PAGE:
During this week, hundreds of intrepid volunteers have been out nocturnally scouring Auckland parks, bridge abutments, car parks, back alleys and city doorways.
They're trying to get a handle on the true numbers of genuinely homeless people sleeping rough around the Queen's City.
This won't include the additional legions with some sort of roof over their heads, but cooped up in garages, lean-tos or caravans, or whole families crammed into single bedrooms.
But it's a pity there isn't a simultaneous census being conducted on the true number of unoccupied houses in the same city environs.
At last estimate, they numbered over 30,000. Most seemed to belong to punters simply sitting on the property waiting for the capital valuation to ramp up, and who don't want bother with any tenanting complications.
Gosh, maybe there would be a correlation between the two sets of figures.
On top of this neat, but sorry, little equation is the equally sordid plight of the new plague on the block, the "working poor" – families with one or even two wage-earners who still struggle to cover the most basic expenses.
And guess what the single dominant factor behind this parlous situation is? Right-in-one – killer rents.
Rents that suck the lion's share out of whatever pay packets are coming into the house – and never mind incidentals like food, ever-increasing power bills, fuel costs, school uniforms et al.
And why this plethora of killer rents? Why, a housing market that was intentionally hot-housed until it is now rated the second most over-valued on the planet.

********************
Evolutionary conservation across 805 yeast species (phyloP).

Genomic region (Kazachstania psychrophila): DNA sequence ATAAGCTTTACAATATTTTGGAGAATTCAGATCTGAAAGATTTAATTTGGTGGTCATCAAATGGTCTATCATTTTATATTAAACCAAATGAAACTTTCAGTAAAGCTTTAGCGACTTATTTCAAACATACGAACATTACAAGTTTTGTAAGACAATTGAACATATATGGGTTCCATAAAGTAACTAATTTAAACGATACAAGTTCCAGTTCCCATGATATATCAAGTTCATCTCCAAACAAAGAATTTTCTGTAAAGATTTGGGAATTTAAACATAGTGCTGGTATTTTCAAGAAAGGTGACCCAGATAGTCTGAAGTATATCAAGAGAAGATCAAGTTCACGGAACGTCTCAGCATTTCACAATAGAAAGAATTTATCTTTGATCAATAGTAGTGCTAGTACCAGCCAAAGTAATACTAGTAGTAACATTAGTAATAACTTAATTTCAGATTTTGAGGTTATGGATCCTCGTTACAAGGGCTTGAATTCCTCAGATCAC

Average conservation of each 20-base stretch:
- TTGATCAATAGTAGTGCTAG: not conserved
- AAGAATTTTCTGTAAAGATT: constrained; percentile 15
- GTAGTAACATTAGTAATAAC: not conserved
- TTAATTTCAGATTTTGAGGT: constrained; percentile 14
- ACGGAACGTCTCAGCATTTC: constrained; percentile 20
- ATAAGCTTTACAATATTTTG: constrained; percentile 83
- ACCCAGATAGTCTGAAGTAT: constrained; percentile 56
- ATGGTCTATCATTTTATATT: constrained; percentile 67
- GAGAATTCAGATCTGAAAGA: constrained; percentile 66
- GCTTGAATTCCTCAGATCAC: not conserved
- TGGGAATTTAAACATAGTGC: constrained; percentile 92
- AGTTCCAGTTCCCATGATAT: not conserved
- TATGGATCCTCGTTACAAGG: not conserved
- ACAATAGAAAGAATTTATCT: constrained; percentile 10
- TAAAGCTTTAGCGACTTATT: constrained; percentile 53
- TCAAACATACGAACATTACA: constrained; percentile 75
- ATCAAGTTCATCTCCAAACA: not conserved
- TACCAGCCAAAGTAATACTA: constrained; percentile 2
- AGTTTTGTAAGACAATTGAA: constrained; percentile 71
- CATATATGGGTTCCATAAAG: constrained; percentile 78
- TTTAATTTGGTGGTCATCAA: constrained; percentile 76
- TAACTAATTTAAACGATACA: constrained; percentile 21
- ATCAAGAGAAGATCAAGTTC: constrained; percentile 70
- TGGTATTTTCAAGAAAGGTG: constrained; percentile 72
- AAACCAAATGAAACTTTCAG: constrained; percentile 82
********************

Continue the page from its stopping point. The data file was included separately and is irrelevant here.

Wow, that's some achievement. Auckland must be feeling really proud of itself, with all that "growth" in the housing market.
But wait, there's more ...
The excess in the Auckland market has now bled and spread throughout the land, not only to the major metropolitans, but second-tier cities as well.
Now the Hamiltons and Taurangas are also squirting at the seams with over-priced housing/rent issues.
No wonder we've been in spectacular free-fall from previously having one of the highest home-ownership rates in the world. Most millennials have already thrown in the towel.
Chart the rise of the battalions of unhoused to the tipping point where residential dwellings became not just the basis for a secure family home but an investment opportunity – and a highly lucrative one at that.
How lovely for those with a foot already on the property ladder before prices ran amok.
Before too long, the out-of-control casino that is the American stock market will implode yet again.
This will of course rattle windows here, and a lot of over-leveraged Auckland property speculators will hightail it for the boats.
But for those skewered on the wrong end of the renters' market, this can't come quickly enough, given that the new government also lacks the intestinal fortitude to meaningfully correct the market any time soon with the likes of a capital gains tax, increased stamp duties, or non-occupancy penalties.
Unfortunately, a lot of middle-income earners who have taken out a mega-mortgage on a grossly over-valued house in recent years will also get burnt, much as many lay punters did who came late to the stockmarket prior to the 1987 crash in the hope of continuing windfalls.
The aftermath of '87 revealed just how shonky was the house of cards comprising much of the share market at the time. As a result many of those lay investors haven't touched a share since.
The inevitable American-led crash will not collapse the property market here but, aided by a contraction in Auckland population growth rates, it will deflate it to "true" levels, stripped of most of the artificial stimuli and hype that over-valued it in the first place.
This will be painful for some, but the benefit will hopefully be a return to a status quo where houses are homes for many, and not merely investment casino chips for a relative few.